Part of the reason Erica Walker wrote *Beyond Banneker: Black Mathematicians and the Paths to Excellence* was that she was tired of hearing the response “Are there any?” when she talked with people about her research on Black mathematicians. On my blog Roots of Unity, I just published a Q&A with Dr. Walker about the book. She helped me compile some resources about Black mathematicians so you can spare yourself the embarrassment of asking the question “Are there any?” the next time you’re talking with Dr. Walker! These resources include information about Black mathematicians throughout history as well as sites and organizations with opportunities for Black mathematicians and students today.

Probably the first place that comes to mind if you’ve ever gone looking for information about Black mathematicians is the Mathematicians of the African Diaspora page maintained by Scott Williams. In addition to profiles of hundreds of Black mathematicians, the site has several articles about the history of African and African American contributions to mathematics. In a similar vein, the Mathematical Association of America SUMMA (strengthening underrepresented minority mathematics achievement) program maintains an archive of biographies of mathematicians from underrepresented groups.

There are Black mathematicians sprinkled throughout other general math history sites. I particularly find the MacTutor archive and Agnes Scott College collection of biographies about women in mathematics useful. Grandma Got STEM, a blog about older women in STEM fields, has several entries about Black women, most recently Della Bell, a mathematician at Texas Southern University.

Of course, I must recommend Walker’s book *Beyond Banneker: Black Mathematicians and the Paths to Excellence** *as a resource for learning about the experiences of Black mathematicians (If you don’t have the book yet, you can listen to her talk about her work on YouTube. If you’re a cheapskate like me, check out your local library. I have an n=1 study that shows a 100% success rate in convincing your library to buy it if you ask for it.) She suggested some of the references she used as she was writing her book, highlighting Pat Kenschaft’s work, James Donaldson’s chapter in A Century of Mathematics in America*, *and the recent paper “African-American Mathematicians and the Mathematical Association of America” (pdf) by Asamoah Nkwanta and Janet Barber.

I’ve written about Black mathematicians a few times on my blog. I wrote about Evelyn Boyd Granville twice (because mathematicians named Evelyn are great), and I’ve published interviews with Sudanese computer scientists Rasha Osman and African American mathematician Trachette Jackson. I recently saw another interview with Jackson for the Society for Mathematical Biology newsletter (pdf). Last year, number theorist Piper Harron’s thesis hit my math social media network like a flower-sprouting seed bomb, and I wrote about how it contrasts with other number theorists’ work. My co-blogger Anna mentioned it here as well.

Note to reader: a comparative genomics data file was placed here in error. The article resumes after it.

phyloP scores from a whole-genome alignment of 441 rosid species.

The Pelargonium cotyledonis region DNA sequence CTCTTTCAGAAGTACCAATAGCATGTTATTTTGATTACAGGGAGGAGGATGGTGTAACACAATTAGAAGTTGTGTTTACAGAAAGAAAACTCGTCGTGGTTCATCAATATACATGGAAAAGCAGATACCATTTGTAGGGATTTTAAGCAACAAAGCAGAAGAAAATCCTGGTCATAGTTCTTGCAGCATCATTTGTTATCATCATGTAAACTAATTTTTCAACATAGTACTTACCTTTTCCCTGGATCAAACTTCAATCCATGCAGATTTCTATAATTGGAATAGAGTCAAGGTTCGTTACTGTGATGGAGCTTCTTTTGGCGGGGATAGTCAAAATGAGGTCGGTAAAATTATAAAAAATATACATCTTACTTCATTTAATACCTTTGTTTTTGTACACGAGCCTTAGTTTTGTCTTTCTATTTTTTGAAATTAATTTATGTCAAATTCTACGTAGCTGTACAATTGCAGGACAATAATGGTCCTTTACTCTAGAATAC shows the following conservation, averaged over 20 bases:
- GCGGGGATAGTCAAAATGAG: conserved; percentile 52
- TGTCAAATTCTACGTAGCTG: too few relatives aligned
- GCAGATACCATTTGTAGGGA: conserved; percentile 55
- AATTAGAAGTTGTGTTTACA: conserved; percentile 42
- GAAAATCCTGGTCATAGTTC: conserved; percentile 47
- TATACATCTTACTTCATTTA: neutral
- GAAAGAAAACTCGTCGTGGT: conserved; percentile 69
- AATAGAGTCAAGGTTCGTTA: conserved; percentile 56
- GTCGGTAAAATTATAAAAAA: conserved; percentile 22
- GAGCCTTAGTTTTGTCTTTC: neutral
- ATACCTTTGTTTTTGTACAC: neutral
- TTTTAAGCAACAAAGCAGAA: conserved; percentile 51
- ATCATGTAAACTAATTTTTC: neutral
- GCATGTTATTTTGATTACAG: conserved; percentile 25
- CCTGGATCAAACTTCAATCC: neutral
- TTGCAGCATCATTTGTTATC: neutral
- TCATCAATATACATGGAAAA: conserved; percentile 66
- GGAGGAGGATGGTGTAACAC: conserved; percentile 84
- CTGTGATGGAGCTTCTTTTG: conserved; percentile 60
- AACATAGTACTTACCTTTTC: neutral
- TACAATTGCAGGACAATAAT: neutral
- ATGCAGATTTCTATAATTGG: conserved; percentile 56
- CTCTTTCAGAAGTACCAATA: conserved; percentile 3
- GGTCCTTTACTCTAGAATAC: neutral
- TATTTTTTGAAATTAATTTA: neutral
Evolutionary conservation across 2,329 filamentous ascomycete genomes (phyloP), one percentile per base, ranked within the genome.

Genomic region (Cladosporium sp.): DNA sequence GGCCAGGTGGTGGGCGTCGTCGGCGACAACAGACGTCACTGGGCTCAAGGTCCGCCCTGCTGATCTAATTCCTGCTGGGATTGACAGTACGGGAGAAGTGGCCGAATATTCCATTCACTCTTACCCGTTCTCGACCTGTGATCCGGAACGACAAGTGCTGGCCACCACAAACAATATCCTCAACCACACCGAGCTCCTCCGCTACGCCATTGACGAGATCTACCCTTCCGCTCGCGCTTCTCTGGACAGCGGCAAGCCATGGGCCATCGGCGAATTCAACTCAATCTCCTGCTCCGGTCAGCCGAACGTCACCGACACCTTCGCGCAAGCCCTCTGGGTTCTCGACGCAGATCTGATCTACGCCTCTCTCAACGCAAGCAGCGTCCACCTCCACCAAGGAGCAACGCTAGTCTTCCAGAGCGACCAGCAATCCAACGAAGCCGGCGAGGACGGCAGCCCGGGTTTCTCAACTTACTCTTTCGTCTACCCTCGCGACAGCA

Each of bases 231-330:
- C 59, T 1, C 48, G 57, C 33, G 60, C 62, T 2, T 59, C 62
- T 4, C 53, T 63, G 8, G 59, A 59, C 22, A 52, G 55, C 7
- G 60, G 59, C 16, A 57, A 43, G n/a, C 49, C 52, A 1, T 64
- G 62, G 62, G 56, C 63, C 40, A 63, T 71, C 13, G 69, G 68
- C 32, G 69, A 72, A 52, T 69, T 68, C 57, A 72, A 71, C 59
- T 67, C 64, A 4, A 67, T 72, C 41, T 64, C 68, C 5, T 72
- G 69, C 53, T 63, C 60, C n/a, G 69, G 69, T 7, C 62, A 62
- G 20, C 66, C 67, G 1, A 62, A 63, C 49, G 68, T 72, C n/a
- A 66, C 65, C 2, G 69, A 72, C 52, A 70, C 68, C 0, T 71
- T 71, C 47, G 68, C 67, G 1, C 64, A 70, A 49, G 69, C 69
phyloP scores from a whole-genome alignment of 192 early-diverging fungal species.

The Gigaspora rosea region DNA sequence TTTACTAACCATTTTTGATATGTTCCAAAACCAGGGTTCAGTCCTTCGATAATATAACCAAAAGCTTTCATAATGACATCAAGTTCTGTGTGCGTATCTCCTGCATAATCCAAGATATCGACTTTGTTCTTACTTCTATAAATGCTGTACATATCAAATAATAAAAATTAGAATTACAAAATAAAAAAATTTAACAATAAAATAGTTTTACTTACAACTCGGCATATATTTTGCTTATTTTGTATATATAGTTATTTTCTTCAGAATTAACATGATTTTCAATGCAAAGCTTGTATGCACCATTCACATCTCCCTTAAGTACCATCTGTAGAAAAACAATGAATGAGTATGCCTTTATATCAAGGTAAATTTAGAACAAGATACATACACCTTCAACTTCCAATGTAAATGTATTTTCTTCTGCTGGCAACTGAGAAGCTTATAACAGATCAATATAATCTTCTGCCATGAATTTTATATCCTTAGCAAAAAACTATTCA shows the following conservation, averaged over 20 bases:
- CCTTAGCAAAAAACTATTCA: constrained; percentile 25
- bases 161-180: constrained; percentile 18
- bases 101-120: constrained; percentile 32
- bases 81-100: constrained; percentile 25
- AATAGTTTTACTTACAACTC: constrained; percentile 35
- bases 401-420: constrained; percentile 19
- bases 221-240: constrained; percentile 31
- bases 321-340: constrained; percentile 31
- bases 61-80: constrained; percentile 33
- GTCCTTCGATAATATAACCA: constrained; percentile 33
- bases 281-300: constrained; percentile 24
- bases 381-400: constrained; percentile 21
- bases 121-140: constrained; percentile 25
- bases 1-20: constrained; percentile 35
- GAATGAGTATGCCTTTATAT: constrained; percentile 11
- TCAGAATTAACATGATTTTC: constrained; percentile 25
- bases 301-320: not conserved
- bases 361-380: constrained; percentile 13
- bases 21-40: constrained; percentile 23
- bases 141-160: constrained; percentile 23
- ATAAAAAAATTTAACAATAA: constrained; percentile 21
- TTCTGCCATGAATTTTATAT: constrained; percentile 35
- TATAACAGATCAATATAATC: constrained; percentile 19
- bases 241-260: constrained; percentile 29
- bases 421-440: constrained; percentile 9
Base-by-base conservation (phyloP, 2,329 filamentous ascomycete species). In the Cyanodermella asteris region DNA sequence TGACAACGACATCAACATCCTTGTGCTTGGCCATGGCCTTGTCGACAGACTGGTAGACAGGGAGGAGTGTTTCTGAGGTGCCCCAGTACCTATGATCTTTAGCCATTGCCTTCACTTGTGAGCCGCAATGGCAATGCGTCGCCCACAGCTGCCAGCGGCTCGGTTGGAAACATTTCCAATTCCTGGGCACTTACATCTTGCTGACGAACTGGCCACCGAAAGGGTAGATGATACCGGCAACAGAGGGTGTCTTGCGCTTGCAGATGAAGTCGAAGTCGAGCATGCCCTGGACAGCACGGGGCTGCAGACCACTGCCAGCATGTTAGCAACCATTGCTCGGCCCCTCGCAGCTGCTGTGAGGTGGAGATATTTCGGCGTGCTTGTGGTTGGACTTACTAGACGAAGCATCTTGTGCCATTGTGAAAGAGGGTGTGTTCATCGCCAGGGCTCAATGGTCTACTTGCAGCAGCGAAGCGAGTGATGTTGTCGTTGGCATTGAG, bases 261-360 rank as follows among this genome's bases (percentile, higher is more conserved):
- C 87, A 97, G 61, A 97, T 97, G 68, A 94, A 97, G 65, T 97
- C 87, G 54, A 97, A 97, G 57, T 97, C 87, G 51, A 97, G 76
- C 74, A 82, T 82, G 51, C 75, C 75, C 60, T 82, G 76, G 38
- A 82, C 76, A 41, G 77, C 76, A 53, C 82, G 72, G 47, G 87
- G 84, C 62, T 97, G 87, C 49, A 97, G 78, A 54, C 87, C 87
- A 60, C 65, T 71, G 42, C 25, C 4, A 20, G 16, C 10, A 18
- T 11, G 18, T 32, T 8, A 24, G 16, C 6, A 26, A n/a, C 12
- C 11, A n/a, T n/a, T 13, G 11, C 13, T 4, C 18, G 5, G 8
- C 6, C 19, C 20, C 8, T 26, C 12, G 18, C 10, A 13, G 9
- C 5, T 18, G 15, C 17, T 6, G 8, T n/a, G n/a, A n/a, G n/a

Presh Talwalker wrote a post earlier this month about David Blackwell, the first Black tenured professor at Berkeley, and some of the work he did in game theory. I’ve also enjoyed recent press in the AMS Notices (pdf) and elsewhere about John Urschel, the Baltimore Ravens lineman and math nerd who is busting stereotypes about athletes and math. He just started graduate school at MIT in the offseason. And I’m ridiculously excited that there is a movie coming out in 2017 about Katherine Johnson, an African American mathematician who worked for NASA and helped get John Glenn into space.

The National Association of Mathematicians (NAM) and Conference for African American Researchers in Mathematical Sciences (CAARMS) are two good places to learn about opportunities for African American mathematicians and students. NAM often shares information about African American mathematicians on their facebook page.

Many educational organizations aim to encourage mathematics students from underrepresented groups. One that is near and dear to my heart because I used to live in Houston is the Cougars and Houston Area Math Program (CHAMP) at the University of Houston. Director Mark Tomforde has a guest post about it today at mathbabe.org.

As it is Black History Month, I have also seen resources about African Americans in other STEM fields. D.N. Lee, a biologist who writes on the Scientific American blog network, wrote a post about decolonizing STEM earlier this month. I also follow the @BlackandSTEM Twitter account and enjoy perusing the History Makers website, which has an excellent collection of video interviews with prominent African Americans in a wide variety of fields.

Do you know of other resources that should be added to this list? Have you written about Black mathematicians on your blog? Please share in the comments!